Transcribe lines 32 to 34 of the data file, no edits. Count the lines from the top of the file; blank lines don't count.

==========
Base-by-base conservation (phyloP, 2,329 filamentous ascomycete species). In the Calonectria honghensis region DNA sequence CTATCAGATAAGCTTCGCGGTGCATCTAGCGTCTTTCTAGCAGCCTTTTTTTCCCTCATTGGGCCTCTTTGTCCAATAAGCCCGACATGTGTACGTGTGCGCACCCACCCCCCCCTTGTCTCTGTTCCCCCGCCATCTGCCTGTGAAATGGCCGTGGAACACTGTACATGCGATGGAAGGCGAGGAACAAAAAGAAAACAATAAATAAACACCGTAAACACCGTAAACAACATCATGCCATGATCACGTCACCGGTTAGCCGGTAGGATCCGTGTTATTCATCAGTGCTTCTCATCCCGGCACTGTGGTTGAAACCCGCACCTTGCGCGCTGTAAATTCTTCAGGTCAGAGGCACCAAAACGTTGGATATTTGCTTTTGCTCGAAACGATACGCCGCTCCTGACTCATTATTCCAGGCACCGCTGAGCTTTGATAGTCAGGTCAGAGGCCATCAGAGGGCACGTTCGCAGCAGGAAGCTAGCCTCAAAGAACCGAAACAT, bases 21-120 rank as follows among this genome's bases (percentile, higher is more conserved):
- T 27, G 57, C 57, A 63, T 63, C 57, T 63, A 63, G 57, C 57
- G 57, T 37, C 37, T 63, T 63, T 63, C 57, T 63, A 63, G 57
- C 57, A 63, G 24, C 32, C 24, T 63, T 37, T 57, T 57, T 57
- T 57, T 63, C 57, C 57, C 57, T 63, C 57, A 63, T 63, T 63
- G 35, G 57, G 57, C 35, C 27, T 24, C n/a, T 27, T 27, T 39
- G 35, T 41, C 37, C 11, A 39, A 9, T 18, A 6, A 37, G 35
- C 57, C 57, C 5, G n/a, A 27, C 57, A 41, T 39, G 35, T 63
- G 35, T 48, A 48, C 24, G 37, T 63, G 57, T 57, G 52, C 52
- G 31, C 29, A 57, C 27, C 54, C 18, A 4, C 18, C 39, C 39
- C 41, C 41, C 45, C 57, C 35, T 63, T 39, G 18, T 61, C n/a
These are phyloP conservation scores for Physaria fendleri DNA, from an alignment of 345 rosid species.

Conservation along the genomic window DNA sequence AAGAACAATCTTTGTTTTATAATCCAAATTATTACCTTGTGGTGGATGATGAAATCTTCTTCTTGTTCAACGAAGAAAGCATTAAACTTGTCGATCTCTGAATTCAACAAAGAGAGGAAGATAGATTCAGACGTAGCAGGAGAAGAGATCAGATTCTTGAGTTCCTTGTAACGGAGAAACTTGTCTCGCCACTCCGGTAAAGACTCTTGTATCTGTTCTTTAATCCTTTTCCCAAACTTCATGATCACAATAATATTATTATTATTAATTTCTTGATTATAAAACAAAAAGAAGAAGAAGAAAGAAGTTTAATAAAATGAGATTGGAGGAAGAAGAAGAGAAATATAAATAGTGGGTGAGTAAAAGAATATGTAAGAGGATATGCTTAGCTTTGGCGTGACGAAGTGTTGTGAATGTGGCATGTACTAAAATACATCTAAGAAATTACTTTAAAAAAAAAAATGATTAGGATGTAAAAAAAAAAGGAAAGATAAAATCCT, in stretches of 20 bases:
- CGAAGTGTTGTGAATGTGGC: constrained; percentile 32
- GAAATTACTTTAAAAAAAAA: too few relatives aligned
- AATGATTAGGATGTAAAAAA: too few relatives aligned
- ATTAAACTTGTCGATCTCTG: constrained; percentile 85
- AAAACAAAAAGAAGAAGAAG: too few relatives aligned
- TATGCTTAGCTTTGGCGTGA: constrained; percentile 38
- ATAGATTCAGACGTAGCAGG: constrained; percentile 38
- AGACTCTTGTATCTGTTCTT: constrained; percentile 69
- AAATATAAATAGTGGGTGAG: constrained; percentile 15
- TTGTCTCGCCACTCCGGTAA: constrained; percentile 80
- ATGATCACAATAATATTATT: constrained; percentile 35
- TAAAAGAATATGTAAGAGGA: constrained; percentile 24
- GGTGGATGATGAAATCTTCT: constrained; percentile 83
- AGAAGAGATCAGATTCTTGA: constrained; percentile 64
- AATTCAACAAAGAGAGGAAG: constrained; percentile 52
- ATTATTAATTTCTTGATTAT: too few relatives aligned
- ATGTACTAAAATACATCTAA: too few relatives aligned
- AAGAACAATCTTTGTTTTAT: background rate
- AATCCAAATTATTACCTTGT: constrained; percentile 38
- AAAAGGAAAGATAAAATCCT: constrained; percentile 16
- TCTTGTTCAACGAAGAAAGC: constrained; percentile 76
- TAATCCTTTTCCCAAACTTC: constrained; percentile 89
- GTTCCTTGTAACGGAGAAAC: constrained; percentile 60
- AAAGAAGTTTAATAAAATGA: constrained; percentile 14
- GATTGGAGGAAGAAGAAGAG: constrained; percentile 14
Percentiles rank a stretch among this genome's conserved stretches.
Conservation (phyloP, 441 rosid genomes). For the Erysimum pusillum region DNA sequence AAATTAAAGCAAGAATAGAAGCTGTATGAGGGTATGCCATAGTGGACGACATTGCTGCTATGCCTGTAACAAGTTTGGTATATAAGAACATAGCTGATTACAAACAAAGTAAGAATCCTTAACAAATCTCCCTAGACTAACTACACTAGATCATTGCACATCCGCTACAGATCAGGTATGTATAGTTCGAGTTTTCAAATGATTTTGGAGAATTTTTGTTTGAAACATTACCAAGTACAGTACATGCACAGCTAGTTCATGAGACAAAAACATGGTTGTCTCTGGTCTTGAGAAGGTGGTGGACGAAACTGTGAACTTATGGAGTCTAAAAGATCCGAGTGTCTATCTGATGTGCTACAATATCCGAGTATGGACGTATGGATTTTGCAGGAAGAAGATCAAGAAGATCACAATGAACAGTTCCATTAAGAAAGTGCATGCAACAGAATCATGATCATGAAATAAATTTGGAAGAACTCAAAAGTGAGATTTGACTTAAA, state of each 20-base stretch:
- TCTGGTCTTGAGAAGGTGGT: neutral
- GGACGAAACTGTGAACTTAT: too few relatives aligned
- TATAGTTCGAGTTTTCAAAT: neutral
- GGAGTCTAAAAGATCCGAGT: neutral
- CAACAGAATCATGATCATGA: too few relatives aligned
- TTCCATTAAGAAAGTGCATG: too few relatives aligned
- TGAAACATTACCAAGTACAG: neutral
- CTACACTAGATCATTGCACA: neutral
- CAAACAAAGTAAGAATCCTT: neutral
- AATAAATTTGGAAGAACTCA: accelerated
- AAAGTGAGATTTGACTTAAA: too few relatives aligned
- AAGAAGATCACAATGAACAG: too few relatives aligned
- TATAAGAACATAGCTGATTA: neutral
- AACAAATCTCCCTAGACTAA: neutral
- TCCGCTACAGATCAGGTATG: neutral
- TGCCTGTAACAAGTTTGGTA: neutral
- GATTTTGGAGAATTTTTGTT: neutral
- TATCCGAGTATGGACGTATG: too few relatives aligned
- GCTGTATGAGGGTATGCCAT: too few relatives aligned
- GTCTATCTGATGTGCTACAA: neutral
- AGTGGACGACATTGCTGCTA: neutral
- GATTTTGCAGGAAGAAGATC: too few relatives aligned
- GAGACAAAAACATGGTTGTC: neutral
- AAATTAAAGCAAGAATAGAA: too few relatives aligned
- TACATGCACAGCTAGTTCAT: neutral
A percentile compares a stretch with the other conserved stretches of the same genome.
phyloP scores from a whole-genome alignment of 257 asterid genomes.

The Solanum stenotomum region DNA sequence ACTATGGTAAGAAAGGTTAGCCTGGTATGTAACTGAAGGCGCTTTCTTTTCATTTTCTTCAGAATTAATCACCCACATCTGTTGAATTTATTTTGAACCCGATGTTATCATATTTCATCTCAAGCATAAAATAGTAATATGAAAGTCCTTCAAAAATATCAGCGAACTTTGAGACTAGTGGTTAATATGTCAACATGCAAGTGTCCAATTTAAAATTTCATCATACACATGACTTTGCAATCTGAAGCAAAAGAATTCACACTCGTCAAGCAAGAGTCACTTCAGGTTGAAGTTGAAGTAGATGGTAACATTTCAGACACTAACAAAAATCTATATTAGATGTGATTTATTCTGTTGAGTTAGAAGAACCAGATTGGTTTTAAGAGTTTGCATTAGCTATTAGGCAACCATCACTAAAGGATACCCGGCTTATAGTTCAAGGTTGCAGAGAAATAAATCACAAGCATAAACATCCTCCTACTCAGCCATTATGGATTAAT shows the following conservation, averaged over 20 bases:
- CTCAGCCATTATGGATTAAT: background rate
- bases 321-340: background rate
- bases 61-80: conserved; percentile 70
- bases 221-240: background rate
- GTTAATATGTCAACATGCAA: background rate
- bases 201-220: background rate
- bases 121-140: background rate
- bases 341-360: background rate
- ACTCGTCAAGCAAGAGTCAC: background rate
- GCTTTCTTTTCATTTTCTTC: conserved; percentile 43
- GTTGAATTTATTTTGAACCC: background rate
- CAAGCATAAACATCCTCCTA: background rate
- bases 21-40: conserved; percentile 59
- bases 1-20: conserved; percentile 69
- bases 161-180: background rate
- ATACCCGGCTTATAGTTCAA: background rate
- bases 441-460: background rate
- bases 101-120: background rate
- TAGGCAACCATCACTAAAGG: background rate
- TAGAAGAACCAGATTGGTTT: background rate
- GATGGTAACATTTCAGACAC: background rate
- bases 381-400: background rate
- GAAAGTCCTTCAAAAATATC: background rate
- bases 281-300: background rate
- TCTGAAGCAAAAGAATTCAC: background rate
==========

- AATCCAAATTATTACCTTGT: constrained; percentile 38
- AAAAGGAAAGATAAAATCCT: constrained; percentile 16
- TCTTGTTCAACGAAGAAAGC: constrained; percentile 76